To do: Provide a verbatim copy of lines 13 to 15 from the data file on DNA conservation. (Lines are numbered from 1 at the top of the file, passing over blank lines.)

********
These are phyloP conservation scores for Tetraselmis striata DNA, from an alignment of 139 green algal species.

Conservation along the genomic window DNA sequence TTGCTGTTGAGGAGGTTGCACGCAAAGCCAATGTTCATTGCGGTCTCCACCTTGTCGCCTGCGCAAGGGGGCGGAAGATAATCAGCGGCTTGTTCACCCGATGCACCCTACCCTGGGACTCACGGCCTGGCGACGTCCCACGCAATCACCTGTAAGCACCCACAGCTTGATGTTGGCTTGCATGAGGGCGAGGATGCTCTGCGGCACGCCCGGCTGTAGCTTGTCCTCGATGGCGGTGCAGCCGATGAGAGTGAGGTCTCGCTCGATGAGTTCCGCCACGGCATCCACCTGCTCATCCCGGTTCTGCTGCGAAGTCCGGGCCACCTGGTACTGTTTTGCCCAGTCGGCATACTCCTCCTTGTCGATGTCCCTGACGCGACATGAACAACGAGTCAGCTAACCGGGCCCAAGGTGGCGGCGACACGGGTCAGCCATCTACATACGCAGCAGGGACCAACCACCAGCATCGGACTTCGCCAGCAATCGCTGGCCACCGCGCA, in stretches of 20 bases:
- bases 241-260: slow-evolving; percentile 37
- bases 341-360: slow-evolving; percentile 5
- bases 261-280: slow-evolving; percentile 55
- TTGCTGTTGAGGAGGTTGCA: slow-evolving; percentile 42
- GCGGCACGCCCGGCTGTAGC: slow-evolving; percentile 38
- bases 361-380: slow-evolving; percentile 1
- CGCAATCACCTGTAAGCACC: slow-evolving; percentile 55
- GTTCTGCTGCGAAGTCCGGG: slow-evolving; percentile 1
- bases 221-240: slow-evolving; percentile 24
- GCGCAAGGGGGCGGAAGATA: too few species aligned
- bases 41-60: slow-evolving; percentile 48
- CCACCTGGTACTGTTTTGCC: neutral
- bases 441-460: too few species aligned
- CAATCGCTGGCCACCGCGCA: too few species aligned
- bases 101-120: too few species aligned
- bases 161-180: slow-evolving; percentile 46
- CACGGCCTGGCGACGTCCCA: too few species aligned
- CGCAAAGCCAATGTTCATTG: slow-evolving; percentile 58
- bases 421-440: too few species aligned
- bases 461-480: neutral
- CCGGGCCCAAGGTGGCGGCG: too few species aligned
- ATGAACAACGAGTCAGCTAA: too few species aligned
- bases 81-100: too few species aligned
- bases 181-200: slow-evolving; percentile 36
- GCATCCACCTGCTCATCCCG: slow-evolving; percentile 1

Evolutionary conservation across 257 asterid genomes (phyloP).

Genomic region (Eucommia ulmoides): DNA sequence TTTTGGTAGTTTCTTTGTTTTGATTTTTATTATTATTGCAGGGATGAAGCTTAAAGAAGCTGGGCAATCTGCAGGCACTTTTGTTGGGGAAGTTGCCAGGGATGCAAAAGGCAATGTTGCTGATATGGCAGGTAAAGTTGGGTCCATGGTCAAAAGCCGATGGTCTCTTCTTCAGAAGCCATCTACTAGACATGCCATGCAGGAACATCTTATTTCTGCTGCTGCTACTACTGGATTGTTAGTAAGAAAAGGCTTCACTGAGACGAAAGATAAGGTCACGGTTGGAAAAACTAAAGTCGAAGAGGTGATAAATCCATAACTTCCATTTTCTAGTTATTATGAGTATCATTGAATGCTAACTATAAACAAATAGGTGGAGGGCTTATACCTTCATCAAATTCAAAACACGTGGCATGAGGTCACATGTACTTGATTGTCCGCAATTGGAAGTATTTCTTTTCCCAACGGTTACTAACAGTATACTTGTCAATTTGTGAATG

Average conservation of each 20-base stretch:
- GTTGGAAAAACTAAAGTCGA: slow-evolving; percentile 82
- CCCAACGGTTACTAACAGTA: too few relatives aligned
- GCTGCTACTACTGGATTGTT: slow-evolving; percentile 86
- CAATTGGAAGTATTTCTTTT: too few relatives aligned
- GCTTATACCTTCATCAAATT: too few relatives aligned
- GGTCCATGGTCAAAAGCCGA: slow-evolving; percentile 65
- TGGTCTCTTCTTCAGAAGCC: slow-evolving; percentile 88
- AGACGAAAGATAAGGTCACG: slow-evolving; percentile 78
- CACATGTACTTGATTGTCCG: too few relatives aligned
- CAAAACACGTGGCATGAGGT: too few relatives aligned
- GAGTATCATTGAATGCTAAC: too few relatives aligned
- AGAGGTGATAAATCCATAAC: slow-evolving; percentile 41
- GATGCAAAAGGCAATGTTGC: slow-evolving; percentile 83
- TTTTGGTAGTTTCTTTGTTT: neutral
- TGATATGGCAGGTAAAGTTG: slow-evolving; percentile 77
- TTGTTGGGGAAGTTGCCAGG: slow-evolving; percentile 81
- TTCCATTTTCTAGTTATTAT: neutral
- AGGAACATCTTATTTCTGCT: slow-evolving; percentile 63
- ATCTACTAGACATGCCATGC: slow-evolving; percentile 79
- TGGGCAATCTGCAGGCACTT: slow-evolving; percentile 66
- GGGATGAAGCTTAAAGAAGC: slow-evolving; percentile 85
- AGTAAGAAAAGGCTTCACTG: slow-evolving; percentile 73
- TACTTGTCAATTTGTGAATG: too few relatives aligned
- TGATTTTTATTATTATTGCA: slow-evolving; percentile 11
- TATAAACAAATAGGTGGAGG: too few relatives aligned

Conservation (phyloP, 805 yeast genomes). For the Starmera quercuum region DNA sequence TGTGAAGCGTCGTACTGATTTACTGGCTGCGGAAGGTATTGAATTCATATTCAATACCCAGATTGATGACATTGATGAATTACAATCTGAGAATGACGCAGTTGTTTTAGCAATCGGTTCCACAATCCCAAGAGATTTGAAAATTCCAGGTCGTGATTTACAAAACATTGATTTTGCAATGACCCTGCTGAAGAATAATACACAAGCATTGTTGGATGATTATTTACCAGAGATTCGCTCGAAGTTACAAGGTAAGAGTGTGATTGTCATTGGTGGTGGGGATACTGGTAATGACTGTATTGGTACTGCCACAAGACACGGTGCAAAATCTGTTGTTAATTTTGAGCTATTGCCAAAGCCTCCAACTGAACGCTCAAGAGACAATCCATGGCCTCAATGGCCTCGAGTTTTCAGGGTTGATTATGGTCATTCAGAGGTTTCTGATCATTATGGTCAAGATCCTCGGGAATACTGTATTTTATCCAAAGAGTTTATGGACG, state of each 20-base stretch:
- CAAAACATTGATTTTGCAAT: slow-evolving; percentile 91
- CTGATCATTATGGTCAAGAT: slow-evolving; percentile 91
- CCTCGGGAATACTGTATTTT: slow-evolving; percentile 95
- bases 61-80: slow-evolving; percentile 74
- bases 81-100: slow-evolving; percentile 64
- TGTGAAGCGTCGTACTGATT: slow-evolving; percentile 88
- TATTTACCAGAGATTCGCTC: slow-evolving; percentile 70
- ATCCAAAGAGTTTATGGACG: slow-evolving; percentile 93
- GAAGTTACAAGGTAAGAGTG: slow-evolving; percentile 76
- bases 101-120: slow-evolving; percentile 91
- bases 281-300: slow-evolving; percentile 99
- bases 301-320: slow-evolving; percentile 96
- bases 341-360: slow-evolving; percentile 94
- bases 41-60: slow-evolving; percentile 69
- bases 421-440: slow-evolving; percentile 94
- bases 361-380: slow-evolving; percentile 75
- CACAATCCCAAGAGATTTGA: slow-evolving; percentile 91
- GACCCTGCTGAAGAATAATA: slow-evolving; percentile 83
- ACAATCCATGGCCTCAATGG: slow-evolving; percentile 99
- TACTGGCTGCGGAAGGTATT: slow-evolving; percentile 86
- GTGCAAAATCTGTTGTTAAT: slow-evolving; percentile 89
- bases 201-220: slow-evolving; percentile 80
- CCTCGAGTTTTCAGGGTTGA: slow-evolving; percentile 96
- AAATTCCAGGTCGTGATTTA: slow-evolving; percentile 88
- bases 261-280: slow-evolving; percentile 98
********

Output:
- bases 41-60: slow-evolving; percentile 48
- CCACCTGGTACTGTTTTGCC: neutral
- bases 441-460: too few species aligned